Should I Buy My Own Materials For Renovations?
Renovations are often a big investment, which is why it's important to do your homework.
You might be tempted to purchase all of your own materials for the job in order to save money. However, this can backfire and actually end up costing you more money in the long run because contractors know what they're doing when it comes to renovation projects.
Here are some reasons why you should let the contractor purchase materials for your renovation.
1 - A good contractor will stay up to date on the most current advancements, as well as which products are falling out of favor.
2 - They will purchase the materials from a known supplier, which guarantees a level of security. The product will be new, not refurbished.
3 - The product will be backed by a manufacturer warranty when purchased through official channels. Have you ever tried to call in a warranty claim for something you bought on Craigslist or worse, out of someone's trunk at Home Depot? It's a nightmare.
I Know My Way Around The Store
On the surface, it might seem easy to source materials on your own. If you go on a big box store's website, you can pull up literally THOUSANDS of options in less than a second. That is a lot of options.
The contractor will know the right product to use, which are compatible or counter-indicated. They have relationships with suppliers that help them with warranty claims. Most contractors won't stand behind a product that was supplied by the client, as they don't know where it came from, how it was treated (was it refurbished?), if it's genuine piece or not - you get the idea! Clients who want their renovations done correctly should let their contractor purchase all materials needed for the job directly through official channels.
What's The Difference?
What's the real difference between two faucets? It might seem like a Moen is overpriced for it's basic design, but the no-name you find at a bathroom supply store is about the same price and looks twice as slick.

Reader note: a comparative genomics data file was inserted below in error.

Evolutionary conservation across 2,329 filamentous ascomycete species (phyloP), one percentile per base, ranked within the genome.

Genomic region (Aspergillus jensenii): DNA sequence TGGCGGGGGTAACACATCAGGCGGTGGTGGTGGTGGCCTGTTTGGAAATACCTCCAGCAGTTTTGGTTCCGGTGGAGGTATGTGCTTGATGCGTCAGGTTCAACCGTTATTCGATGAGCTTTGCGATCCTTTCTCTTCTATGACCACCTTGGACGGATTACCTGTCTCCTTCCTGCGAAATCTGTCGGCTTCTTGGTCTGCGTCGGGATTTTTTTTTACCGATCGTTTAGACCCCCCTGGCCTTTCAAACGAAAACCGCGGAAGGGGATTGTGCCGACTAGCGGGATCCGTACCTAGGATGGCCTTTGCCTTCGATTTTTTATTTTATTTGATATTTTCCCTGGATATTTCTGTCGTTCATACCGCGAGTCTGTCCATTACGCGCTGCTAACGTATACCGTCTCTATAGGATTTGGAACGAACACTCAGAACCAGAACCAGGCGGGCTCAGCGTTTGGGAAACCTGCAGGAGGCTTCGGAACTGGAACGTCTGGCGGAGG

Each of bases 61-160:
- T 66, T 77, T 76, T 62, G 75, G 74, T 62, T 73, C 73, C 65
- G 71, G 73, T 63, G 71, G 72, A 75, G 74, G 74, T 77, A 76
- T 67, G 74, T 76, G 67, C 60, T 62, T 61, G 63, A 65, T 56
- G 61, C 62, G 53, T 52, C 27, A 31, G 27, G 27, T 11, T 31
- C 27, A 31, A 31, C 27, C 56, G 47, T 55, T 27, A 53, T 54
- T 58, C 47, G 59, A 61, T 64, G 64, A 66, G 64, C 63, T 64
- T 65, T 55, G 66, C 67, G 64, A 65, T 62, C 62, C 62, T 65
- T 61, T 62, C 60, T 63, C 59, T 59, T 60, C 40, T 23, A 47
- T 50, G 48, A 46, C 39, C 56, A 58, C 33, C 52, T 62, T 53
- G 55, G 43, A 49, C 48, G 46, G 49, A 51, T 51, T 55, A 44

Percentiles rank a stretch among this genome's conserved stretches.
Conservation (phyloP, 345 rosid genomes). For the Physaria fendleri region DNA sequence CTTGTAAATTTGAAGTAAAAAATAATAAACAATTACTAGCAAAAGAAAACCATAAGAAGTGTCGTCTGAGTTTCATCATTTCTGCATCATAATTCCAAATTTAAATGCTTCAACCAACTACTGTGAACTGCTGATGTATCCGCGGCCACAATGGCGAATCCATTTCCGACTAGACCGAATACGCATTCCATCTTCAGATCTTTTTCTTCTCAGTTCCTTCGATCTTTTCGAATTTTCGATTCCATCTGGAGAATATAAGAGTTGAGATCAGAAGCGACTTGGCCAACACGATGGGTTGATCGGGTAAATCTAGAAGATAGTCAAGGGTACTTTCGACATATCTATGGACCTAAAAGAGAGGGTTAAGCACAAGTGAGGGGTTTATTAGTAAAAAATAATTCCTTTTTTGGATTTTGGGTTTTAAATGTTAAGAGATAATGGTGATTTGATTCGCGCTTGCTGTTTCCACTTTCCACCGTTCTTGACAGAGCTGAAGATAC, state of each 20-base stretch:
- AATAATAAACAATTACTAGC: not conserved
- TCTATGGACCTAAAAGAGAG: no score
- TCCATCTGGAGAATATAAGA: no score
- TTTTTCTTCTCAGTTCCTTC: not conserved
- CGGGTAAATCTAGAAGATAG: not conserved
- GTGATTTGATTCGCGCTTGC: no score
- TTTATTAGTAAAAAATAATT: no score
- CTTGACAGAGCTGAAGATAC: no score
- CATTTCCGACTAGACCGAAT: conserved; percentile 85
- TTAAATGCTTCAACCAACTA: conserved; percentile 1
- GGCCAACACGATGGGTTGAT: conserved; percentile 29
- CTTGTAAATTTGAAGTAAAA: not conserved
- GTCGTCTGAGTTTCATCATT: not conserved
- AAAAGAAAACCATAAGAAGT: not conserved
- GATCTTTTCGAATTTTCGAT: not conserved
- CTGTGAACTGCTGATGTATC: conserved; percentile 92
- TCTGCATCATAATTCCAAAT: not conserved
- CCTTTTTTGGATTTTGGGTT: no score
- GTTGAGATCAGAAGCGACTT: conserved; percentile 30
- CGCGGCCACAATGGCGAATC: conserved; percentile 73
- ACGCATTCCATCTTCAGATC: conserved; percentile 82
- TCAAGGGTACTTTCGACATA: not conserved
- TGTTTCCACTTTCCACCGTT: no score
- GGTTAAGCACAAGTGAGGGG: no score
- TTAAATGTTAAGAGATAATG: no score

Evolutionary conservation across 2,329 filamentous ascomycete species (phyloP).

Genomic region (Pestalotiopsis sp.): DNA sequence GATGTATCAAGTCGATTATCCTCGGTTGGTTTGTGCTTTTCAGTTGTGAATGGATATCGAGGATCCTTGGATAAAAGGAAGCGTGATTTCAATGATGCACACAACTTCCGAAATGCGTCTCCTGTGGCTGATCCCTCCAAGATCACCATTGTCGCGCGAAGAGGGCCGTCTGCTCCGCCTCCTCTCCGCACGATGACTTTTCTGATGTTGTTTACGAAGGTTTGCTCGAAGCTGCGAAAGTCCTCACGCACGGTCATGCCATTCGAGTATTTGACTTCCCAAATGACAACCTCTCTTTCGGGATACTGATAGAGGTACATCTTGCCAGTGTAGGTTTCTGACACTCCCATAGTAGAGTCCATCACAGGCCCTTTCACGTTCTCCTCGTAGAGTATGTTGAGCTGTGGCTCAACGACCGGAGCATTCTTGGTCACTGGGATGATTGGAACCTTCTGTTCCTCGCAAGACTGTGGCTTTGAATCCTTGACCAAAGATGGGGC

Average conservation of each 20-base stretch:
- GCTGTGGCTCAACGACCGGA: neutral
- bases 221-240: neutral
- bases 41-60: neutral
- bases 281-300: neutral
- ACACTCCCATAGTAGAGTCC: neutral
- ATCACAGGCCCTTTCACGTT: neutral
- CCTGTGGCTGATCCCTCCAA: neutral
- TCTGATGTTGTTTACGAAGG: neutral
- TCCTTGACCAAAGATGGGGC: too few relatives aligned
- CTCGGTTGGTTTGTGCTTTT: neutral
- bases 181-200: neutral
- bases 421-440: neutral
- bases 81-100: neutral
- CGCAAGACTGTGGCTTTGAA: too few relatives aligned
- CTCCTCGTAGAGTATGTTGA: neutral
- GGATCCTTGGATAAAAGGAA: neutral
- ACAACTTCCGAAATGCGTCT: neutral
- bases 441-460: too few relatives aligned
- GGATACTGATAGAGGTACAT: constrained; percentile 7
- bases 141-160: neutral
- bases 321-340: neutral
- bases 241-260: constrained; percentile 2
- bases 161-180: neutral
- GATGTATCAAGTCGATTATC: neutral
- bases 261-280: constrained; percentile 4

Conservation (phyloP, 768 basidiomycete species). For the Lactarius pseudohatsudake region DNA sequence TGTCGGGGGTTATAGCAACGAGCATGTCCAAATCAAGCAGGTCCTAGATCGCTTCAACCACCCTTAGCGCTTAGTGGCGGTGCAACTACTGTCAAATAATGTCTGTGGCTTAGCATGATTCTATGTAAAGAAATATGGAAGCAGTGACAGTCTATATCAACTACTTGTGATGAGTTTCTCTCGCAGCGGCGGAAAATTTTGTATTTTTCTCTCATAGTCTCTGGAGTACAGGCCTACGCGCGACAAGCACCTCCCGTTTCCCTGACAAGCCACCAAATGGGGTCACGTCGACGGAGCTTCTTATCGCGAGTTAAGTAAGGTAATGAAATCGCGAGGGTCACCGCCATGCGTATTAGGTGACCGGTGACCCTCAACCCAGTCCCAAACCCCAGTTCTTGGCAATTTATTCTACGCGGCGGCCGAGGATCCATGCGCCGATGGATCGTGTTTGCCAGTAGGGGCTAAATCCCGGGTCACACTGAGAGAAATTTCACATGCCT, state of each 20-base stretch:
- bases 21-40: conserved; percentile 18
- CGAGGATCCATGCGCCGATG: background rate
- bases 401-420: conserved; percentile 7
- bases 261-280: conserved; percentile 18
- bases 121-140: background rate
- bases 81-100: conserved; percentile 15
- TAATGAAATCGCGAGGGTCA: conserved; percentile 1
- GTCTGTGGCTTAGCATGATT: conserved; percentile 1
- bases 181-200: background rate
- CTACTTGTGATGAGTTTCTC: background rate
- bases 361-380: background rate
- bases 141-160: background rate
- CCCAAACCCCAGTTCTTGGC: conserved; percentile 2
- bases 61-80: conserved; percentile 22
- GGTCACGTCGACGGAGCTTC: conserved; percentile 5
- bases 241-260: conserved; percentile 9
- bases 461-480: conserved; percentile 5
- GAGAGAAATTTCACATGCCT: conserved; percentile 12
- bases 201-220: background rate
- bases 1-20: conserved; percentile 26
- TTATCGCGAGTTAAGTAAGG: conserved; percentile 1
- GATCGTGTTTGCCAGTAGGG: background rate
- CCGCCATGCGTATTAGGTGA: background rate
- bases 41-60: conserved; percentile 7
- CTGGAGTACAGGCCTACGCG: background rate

Great! Right? Well, sometimes, but in the overwhelming majority of cases, no.
If we stick with the Moen example, there are a few benefits. The installation will be easier, which means less time that the plumber spends installing it. This leads to savings. And if there's ever an issue, it will likely be with the cartridge. Think of the cartridge as the engine in your car. It's the complex piece of machinery that keeps the faucet running. If there's an issue with it, Moen will replace your cartridge for free--for life. That's a heck of an insurance policy. The finish on the faucet will also assuredly outlast the no-name competitor from Wish or AliExpress.
The contractor knows what they're doing and will likely do a better job, faster. They have experience with this type of project and know where to look if there's an issue after they leave your home that needs troubleshooting. It could be something minor like adjusting water pressure or something more complicated such as replacing cartridges, springs or seats on older pieces.
When you buy materials yourself it can cause confusion about which parts should go where and who takes responsibility when something goes wrong later down the line. The contractor has relationships with suppliers who stand behind their product by offering warranty claims--which we'll talk about in just a second!